Employment Status Determines Tax Liability

According to the IRS –

“Generally, you must withhold income taxes, withhold and pay Social Security and Medicare taxes, and pay unemployment tax on wages paid to an employee. You do not generally have to withhold or pay any taxes on payments to independent contractors.”

Originally the IRS determined if an individual was an employee or an independent contractor, based on a “Twenty Factor” test.  But in January 2006 the process was simplified.  Factors considered now fall into one of three categories, i.e. behavioral control, financial control, type of relationship.

IRS Test Category Employee (W-2) Independent Contractor (1099)
Behavior Control Location On premises Off premises
Behavior Control Work Time Co determined – standard Contractor determined – non-standard
Behavior Control Staffing Resources Co determined Contractor determined
Behavior Control Direction Provided Direct work process and output Direct work output only
Behavior Control Training Co provided Contractor responsibility
Behavior Control Supplies and Equipment Company provided Contractor provided
Financial Control Business Expenses Generally  Reimbursed Generally Unreimbursed
Financial Control Investment in Process Insignificant Significant
Financial Control Degree of Availability Co is sole customer Multiple Co customers
Financial Control Pay Consistent Not consistent
Financial Control Profit or Loss No p&l outcome p&l outcome
Type of Relationship Contract Describing Relationship What parties call it What parties call it
Type of Relationship Benefits Eligible Yes No
Type of Relationship Degree of Permanence Permanent work Temporary work
Type of Relationship Importance of Services Performed Business critical Non-business critical

If after reviewing the IRS established testing you cannot determine the employment  status, you have the option of completing and filing a form SS-8, requesting an IRS ruling on the status.

As you can see, in some circumstances employees fall clearly in one or the other camp.  However, there can be a very large grey area.

In 2000, the Department of Labor investigated the degree at which mis-classifications occurred.  At that time it was determined that 30% of firms mis-classified employees and independent contractors.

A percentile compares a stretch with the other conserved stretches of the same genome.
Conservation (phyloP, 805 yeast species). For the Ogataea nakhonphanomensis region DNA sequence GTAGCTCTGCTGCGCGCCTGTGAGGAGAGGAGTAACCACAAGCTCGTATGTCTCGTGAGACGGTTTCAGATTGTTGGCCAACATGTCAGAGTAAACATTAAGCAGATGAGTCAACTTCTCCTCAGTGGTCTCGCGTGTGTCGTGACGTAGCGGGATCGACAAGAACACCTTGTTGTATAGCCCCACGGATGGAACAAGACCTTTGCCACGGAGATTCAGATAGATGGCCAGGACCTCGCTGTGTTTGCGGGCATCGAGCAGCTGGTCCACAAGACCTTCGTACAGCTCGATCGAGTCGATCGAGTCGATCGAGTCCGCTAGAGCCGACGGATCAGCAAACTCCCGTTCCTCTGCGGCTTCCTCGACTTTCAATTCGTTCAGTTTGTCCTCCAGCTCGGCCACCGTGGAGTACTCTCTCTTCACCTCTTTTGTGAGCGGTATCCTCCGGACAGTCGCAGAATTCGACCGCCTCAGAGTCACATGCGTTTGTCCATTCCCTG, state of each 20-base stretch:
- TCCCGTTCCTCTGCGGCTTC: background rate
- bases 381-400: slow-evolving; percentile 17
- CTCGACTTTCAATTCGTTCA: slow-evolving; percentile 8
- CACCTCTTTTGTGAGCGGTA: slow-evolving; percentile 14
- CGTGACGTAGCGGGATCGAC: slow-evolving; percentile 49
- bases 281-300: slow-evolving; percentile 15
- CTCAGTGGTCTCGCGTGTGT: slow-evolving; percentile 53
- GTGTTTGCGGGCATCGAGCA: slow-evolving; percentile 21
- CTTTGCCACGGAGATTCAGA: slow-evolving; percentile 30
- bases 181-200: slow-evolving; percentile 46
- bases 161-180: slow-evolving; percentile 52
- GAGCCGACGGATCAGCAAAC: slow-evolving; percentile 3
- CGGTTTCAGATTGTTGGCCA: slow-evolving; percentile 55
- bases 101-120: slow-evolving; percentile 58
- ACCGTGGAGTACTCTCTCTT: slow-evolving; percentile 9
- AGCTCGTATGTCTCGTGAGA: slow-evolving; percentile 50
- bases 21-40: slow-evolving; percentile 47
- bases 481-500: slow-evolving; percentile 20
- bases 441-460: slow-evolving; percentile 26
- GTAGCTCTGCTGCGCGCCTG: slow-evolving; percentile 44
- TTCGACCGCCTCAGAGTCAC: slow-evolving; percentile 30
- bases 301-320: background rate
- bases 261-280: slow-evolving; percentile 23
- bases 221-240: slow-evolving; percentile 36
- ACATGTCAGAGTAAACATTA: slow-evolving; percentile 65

In response, federal and state authorities are beefing up auditing to investigate these situations and levying fines against law breakers.  Please note the federal government’s newly re-introduced H.R. 3178; and California’s newly enacted SB459.

If it is determined that an employee was misclassified, the employing company will be assessed back taxes, penalties, interest, unpaid personal incomes taxes of the misclassified worker, overtime, benefits, leave entitlement, and other rights and protections due to employees.

If your company has any independent contractors, it may make sense to review the arrangements based on the criteria above.

Please let me know your experiences.

Author: Regis Quirin
Visit Regis's Website - Email Regis
Regis Quirin is a financial executive with 23 years of corporate experience, i.e. New York Stock Exchange, JP Morgan Chase, and GMAC ResCap; and 15 years working with small and medium-sized entities, i.e. joint ventures, start-up entities, established businesses. In 2014, Regis published "Redesign to Turnaround Underperforming Small and Medium-Sized Businesses" available via Amazon.
© Copyright 2012 Regis Quirin, All rights Reserved. Written For: CFO Tips - What you need to know, to be a CFO TODAY!

Regis Quirin

Regis Quirin is a financial executive with 23 years of corporate experience, i.e. New York Stock Exchange, JP Morgan Chase, and GMAC ResCap; and 15 years working with small and medium-sized entities, i.e. joint ventures, start-up entities, established businesses. In 2014, Regis published "Redesign to Turnaround Underperforming Small and Medium-Sized Businesses" available via Amazon.

31 thoughts on “Employment Status Determines Tax Liability

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  11. This is an important distinction. The 3 categories mentioned in the article should help a provider of services determine where he falls.
    If it’s within the independent contractor category, make sure you incorporate all the taxes you are responsible for in your estimated tax calculation to avoid any unpleasant surprises at tax time.

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